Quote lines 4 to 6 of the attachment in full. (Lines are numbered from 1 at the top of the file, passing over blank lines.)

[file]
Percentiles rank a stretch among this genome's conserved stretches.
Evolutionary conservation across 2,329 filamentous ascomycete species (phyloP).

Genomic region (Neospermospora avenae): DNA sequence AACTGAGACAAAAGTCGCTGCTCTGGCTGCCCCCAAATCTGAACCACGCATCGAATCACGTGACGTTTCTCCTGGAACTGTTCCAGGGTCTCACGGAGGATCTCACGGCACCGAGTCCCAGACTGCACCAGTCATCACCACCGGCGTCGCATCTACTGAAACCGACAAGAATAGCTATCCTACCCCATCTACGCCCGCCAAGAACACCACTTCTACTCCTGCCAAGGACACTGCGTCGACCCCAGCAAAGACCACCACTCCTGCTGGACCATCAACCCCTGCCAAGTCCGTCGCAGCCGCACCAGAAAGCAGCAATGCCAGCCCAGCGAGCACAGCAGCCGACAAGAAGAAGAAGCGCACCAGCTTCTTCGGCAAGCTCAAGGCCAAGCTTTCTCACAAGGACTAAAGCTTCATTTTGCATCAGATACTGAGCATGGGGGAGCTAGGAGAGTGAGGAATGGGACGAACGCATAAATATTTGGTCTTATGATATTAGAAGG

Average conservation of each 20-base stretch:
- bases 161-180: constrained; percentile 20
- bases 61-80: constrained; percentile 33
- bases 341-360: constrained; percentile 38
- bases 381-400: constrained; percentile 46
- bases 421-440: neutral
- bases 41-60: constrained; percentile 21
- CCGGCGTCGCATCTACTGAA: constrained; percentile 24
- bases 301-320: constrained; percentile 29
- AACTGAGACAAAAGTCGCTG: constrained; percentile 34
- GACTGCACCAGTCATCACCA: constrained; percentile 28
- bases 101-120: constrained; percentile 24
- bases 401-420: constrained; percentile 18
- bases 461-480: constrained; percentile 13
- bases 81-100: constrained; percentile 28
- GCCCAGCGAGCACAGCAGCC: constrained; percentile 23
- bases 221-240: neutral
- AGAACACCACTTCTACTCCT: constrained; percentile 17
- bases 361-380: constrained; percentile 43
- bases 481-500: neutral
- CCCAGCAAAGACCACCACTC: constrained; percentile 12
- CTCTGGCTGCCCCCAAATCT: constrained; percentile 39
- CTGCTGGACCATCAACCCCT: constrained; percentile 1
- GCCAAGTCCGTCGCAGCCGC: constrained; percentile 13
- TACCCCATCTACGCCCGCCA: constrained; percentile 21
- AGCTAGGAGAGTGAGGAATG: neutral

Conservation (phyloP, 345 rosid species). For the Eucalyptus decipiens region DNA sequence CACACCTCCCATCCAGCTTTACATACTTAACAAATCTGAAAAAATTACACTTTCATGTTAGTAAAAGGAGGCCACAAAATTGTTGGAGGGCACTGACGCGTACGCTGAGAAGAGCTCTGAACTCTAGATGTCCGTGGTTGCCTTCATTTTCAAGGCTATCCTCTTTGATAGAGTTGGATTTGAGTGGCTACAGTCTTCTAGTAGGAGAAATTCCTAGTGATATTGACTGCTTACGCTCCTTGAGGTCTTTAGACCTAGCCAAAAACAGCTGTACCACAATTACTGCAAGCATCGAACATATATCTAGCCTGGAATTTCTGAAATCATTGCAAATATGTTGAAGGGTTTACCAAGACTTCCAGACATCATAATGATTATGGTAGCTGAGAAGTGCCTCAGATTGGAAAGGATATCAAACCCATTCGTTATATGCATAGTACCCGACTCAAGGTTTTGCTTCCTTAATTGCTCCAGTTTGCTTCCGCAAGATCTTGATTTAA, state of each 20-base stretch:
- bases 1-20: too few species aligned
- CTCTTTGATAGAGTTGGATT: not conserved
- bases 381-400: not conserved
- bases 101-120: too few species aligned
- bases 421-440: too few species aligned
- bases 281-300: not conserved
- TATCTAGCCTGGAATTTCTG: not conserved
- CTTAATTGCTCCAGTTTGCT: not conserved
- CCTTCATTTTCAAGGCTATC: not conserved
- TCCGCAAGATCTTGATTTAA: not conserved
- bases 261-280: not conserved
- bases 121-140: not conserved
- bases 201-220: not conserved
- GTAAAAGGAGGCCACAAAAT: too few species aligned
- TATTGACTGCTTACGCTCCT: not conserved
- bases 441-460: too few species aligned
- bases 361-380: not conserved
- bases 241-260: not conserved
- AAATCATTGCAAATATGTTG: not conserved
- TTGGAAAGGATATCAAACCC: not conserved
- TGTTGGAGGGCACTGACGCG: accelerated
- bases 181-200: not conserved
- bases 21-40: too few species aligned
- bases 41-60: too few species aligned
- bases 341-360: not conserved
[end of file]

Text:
Average conservation of each 20-base stretch:
- bases 161-180: constrained; percentile 20
- bases 61-80: constrained; percentile 33